Boricua Popular Peoples' Army AKA Macheteros Research Proposal

Pages: 5 (1546 words)  ·  Bibliography Sources: ≈ 4  ·  File: .docx  ·  Level: College Senior  ·  Topic: Literature - Latin-American

¶ … terrorism in the United States. Specifically it will discuss the Boricua Popular Peoples Army, also known as "Los Macheteros," a terrorism organization formed in Puerto Rico that had several factions throughout the United States. Los Macheteros, which translates to "the machete wielders" is a terrorist group formed in August 1978 in Puerto Rico. The group formed to protest American colonial rule in Puerto Rico, and used terrorist methods to get its message across. Many of its most important members were arrested in 1985, and since then, the group has faded from view, but there are still some members active in Puerto Rico. In addition, the separatist movement is still quite alive in Puerto Rico, fueling other terrorist groups who want separate government and rule from the United States.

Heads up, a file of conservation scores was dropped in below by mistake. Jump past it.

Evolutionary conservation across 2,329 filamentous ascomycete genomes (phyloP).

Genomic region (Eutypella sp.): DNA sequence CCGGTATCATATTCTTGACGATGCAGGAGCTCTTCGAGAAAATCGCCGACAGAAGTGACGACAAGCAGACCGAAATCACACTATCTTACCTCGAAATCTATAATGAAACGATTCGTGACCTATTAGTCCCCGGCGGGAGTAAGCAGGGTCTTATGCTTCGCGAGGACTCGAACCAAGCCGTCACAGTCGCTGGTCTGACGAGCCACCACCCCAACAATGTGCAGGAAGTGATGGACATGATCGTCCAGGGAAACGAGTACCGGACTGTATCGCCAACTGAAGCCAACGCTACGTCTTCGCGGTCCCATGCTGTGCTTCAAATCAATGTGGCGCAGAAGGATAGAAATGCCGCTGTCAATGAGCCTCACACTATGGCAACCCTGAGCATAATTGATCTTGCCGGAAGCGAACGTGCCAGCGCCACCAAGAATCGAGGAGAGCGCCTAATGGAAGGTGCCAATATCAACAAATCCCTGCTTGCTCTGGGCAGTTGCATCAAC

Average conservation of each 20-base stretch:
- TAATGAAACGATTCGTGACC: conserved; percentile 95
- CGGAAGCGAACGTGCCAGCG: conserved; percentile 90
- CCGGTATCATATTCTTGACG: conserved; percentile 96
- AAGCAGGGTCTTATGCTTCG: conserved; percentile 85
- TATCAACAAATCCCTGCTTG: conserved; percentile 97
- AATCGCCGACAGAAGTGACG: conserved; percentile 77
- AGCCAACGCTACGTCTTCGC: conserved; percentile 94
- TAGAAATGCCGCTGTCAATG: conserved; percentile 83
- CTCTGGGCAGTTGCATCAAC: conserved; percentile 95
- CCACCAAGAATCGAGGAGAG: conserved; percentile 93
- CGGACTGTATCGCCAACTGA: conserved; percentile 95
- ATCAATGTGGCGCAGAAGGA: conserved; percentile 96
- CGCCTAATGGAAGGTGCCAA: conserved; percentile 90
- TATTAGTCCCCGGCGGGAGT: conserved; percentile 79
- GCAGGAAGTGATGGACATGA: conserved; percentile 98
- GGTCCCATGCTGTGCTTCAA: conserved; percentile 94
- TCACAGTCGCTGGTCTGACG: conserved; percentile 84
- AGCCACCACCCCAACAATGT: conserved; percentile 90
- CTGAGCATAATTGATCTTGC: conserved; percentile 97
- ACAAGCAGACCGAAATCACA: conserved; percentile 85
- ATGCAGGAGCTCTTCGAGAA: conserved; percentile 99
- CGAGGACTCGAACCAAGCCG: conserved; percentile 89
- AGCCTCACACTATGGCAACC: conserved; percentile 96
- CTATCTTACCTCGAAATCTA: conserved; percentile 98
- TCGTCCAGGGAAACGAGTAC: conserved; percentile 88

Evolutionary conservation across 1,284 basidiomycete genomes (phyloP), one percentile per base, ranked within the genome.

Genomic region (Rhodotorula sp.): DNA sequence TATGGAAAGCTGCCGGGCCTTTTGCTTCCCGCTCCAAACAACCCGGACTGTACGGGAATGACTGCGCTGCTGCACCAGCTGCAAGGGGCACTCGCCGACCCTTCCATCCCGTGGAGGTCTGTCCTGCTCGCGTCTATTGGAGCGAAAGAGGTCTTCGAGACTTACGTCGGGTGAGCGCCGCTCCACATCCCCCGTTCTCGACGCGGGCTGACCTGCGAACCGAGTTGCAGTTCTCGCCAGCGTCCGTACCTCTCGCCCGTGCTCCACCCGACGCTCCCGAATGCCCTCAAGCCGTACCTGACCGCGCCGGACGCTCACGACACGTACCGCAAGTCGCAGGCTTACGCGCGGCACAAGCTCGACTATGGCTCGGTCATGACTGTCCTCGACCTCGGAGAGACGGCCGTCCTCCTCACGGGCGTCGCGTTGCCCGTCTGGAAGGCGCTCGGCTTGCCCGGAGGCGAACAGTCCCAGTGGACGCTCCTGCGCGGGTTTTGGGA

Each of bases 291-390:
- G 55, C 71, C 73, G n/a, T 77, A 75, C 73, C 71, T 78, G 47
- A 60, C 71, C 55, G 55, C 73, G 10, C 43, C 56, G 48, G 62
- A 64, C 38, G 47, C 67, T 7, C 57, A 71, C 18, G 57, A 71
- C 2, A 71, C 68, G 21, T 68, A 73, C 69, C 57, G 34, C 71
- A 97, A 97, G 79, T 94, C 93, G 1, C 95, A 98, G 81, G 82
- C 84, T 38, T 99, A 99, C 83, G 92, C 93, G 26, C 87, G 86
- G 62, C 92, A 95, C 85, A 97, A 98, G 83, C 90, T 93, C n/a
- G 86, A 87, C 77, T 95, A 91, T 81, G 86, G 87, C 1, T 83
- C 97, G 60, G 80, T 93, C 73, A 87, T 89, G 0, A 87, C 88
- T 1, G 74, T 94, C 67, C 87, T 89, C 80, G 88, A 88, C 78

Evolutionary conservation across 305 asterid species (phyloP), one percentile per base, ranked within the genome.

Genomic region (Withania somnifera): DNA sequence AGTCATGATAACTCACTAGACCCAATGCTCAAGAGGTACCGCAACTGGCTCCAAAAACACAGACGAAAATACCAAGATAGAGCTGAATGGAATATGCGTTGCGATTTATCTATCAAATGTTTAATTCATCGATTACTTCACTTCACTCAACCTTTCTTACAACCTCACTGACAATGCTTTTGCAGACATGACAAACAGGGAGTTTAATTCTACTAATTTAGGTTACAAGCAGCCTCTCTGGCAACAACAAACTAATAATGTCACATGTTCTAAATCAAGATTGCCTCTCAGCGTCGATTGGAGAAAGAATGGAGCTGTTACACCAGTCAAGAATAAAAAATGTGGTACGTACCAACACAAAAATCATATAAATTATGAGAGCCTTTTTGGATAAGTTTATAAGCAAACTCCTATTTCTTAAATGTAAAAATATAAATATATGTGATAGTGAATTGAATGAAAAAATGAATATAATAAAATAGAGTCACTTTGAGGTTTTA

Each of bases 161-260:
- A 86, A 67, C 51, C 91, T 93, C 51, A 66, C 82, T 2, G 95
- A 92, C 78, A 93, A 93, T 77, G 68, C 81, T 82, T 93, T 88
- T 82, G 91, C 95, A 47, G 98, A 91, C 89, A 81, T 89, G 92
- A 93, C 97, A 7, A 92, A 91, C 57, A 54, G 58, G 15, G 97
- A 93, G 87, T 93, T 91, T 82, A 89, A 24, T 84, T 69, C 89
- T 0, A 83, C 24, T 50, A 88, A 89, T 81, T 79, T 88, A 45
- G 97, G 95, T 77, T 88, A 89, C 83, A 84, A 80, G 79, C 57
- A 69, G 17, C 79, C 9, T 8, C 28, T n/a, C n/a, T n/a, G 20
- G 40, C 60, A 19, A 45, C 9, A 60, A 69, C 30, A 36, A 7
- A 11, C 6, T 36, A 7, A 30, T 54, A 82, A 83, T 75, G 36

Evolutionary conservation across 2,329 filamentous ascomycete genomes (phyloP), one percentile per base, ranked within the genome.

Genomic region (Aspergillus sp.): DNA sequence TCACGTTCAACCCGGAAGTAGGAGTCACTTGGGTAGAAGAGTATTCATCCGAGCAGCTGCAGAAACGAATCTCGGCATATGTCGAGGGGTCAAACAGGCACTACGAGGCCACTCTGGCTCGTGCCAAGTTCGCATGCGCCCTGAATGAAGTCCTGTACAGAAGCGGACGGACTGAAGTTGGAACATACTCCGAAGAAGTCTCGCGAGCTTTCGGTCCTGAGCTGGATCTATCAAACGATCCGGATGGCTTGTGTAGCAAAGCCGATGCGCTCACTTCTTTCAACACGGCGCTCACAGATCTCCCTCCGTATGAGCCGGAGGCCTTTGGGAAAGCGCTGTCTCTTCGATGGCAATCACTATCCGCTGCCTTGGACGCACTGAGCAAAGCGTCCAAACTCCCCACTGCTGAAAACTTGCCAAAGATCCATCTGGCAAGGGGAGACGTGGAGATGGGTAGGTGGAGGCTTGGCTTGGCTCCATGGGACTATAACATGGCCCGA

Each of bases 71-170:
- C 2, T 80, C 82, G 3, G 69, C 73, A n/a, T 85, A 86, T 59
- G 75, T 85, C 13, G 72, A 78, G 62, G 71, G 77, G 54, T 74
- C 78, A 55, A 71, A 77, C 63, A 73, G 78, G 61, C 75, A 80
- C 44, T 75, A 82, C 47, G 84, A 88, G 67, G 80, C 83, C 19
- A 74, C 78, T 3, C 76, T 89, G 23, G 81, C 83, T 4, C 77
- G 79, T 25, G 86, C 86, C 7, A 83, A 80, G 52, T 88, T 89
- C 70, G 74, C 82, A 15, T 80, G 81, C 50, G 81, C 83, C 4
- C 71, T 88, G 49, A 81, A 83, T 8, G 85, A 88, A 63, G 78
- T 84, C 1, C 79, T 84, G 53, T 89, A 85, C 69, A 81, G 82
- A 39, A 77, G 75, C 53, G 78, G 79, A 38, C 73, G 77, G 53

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Filiberto Ojeda Rios started the Puerto Rican independence terrorist group in 1978 as a bid for Puerto Rican independence from the United States. The separatist movement had been strong in Puerto Rico since the 1960s, and Cuba was quietly helping to support the movement. Rios was a musician, and had played in the United States and his home country. He also served in the Cuban intelligence as an officer for Puerto Rican independence. The Macheteros group was affiliated with another terrorist organization, Fuerzas Armadas de Liberaci n Nacional Puertorriquena (FALN), which mostly operated in the United States, while Macheteros initially thought they would concentrate their efforts in Puerto Rico. The second in command of the Macheteros was Juan Segarra Palmer, a graduate of Harvard University and Puerto Rican nationalist.